Wednesday, July 3, 2013

How Could a Religious Person Commit a Crime? and President Obama on our allies

Develop Patience

The Talmud (Shabbos 31a) relates how someone tried to get the great sage Hillel angry by continually interrupting him on Friday afternoon when he was in the middle of bathing for Shabbos. Although the man asked Hillel ridiculous and irrelevant questions, Hillel answered him patiently.
The Talmud says we all need to strive to reach this level of humility. That is, we are all obligated to work on ourselves to develop the total patience of Hillel whom no one could anger.

Love Yehuda Lave

How Could a Religious Person Commit a Crime?


A high administrative official in our synagogue embezzled a great sum of money from the congregational offerings. He is well versed in the Bible, and certainly knows the difference between right and wrong. So, how is it possible that he did such a thing?


I'll answer with a story.
Rabbi Chaim of Sanz (Polish chassidic master, 1793–1876) once sought an honest man in the marketplace. First he stopped Yossel and asked, "Yossel! If you found a wallet on the street, what would you do?"
"Of course, I would return it to its owner!" replied Yossel.
"Yossel, you are a fool!" exclaimed the rabbi. "Now stay here."
And the rabbi called over another man.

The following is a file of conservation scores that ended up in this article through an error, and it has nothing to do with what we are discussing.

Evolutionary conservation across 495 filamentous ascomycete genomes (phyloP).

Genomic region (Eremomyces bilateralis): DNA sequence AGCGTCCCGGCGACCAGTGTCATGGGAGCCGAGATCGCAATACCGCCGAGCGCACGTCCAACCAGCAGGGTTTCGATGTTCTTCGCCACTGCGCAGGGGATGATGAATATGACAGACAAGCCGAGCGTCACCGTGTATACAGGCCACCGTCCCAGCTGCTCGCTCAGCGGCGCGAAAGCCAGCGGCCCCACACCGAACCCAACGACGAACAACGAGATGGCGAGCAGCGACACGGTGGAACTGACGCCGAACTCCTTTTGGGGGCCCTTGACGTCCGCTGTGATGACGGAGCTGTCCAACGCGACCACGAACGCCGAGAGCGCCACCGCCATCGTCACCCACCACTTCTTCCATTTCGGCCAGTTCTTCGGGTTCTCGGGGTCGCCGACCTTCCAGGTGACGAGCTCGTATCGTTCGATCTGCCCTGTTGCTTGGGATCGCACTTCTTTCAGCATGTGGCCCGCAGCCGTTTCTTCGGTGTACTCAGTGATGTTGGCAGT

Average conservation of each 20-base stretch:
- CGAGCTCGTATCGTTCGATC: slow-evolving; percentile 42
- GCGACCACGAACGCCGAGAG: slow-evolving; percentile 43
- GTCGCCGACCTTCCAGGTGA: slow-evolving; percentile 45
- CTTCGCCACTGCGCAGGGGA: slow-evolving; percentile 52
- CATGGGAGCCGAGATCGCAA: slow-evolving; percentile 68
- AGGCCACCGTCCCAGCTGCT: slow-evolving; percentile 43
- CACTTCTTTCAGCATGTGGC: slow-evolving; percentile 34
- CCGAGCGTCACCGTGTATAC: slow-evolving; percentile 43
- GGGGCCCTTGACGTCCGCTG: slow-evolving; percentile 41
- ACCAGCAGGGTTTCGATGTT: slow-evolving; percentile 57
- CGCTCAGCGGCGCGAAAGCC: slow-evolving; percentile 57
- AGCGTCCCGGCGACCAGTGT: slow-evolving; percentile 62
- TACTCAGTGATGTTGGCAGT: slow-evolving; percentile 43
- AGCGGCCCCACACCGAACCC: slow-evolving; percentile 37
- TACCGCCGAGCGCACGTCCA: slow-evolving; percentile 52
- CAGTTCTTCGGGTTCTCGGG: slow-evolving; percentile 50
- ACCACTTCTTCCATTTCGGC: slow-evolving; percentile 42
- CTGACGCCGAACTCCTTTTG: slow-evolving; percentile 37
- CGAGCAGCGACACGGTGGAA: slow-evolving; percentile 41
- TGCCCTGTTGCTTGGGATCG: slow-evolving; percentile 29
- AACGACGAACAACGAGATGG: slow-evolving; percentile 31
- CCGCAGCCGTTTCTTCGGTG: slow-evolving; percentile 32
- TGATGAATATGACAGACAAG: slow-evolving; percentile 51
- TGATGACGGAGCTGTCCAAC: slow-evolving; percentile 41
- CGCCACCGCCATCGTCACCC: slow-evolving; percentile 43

"Feivel, if you found a wallet on the street, what would you do?"
"Rabbi, you know me," answered Feivel. "I would probably keep it for myself. I need the money badly, and I'm not such a good Jew."
"Feivel, you must repent! In the meantime, stand here!"
And he called over another man.
"Laibel, if you found a wallet on the street, what would you do?"
Laibel began to tremble.
"Answer me, Laibel, what would you do?"
"Rabbi," Laibel spoke, his eyes to the ground, "I really don't know what I would do! I don't know who would win inside me, my yetzer tov (good inclination) or my yetzer hara (evil inclination)!"
"Laibel," the rabbi replied, "you are an honest man!"
Such is human nature: When temptation stares a person in the face, no one can guarantee what he will do. Especially if the temptation is there day after day.
Even when the Holy Temple stood in Jerusalem, when a priest would enter the treasury, he had to enter with two of his colleagues.
So, this is what Torah teaches us: Don't be so quick to condemn your fellow man for dishonesty. You yourself can never be sure what you would do in his circumstances.
The Torah teaches that the man must pay his penalty and lose his post. But it also teaches that we should all recognize that any of us could have done the same thing in his situation.
There is a law that a very old man cannot sit on a beit din (Jewish court). The reason? Because he has forgotten the troubles of having to work to support a family, and he will not be able to sympathize with the petty criminal.
Torah is a harmony of many opposites.
Rabbi Tzvi Freeman for

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